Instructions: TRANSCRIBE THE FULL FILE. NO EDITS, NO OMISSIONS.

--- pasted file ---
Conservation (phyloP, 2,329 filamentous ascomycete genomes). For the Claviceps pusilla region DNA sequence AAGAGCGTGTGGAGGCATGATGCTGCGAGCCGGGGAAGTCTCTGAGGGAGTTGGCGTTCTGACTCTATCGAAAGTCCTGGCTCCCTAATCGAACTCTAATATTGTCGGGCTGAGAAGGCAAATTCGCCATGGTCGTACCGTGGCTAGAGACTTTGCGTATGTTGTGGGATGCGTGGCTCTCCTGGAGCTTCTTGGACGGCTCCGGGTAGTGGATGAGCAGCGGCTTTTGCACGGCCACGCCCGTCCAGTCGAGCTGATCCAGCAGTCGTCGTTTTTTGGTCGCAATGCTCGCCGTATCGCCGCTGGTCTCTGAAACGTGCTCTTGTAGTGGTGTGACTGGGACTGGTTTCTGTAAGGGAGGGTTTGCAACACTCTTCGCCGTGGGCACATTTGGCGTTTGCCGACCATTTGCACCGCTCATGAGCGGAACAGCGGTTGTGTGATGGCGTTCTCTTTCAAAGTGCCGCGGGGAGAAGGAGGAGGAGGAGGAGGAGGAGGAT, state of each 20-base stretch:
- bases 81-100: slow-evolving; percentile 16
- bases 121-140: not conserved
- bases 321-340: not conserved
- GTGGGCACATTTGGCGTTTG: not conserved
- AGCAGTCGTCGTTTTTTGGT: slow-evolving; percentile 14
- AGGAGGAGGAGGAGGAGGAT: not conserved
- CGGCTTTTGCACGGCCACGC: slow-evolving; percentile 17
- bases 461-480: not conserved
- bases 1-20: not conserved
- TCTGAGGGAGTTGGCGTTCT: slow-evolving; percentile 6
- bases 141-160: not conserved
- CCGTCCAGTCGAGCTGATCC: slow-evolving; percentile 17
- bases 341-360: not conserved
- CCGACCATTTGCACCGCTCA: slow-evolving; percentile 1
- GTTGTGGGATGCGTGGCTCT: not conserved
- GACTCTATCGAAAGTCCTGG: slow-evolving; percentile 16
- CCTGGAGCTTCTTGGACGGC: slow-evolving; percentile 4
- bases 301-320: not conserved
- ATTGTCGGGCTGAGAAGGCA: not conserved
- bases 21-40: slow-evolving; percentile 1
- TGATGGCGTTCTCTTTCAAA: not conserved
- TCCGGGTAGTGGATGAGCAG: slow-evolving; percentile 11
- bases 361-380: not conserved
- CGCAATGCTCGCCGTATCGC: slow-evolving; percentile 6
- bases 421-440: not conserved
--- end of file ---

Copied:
Conservation (phyloP, 2,329 filamentous ascomycete genomes). For the Claviceps pusilla region DNA sequence AAGAGCGTGTGGAGGCATGATGCTGCGAGCCGGGGAAGTCTCTGAGGGAGTTGGCGTTCTGACTCTATCGAAAGTCCTGGCTCCCTAATCGAACTCTAATATTGTCGGGCTGAGAAGGCAAATTCGCCATGGTCGTACCGTGGCTAGAGACTTTGCGTATGTTGTGGGATGCGTGGCTCTCCTGGAGCTTCTTGGACGGCTCCGGGTAGTGGATGAGCAGCGGCTTTTGCACGGCCACGCCCGTCCAGTCGAGCTGATCCAGCAGTCGTCGTTTTTTGGTCGCAATGCTCGCCGTATCGCCGCTGGTCTCTGAAACGTGCTCTTGTAGTGGTGTGACTGGGACTGGTTTCTGTAAGGGAGGGTTTGCAACACTCTTCGCCGTGGGCACATTTGGCGTTTGCCGACCATTTGCACCGCTCATGAGCGGAACAGCGGTTGTGTGATGGCGTTCTCTTTCAAAGTGCCGCGGGGAGAAGGAGGAGGAGGAGGAGGAGGAGGAT, state of each 20-base stretch:
- bases 81-100: slow-evolving; percentile 16
- bases 121-140: not conserved
- bases 321-340: not conserved
- GTGGGCACATTTGGCGTTTG: not conserved
- AGCAGTCGTCGTTTTTTGGT: slow-evolving; percentile 14
- AGGAGGAGGAGGAGGAGGAT: not conserved
- CGGCTTTTGCACGGCCACGC: slow-evolving; percentile 17
- bases 461-480: not conserved
- bases 1-20: not conserved
- TCTGAGGGAGTTGGCGTTCT: slow-evolving; percentile 6
- bases 141-160: not conserved
- CCGTCCAGTCGAGCTGATCC: slow-evolving; percentile 17
- bases 341-360: not conserved
- CCGACCATTTGCACCGCTCA: slow-evolving; percentile 1
- GTTGTGGGATGCGTGGCTCT: not conserved
- GACTCTATCGAAAGTCCTGG: slow-evolving; percentile 16
- CCTGGAGCTTCTTGGACGGC: slow-evolving; percentile 4
- bases 301-320: not conserved
- ATTGTCGGGCTGAGAAGGCA: not conserved
- bases 21-40: slow-evolving; percentile 1
- TGATGGCGTTCTCTTTCAAA: not conserved
- TCCGGGTAGTGGATGAGCAG: slow-evolving; percentile 11
- bases 361-380: not conserved
- CGCAATGCTCGCCGTATCGC: slow-evolving; percentile 6
- bases 421-440: not conserved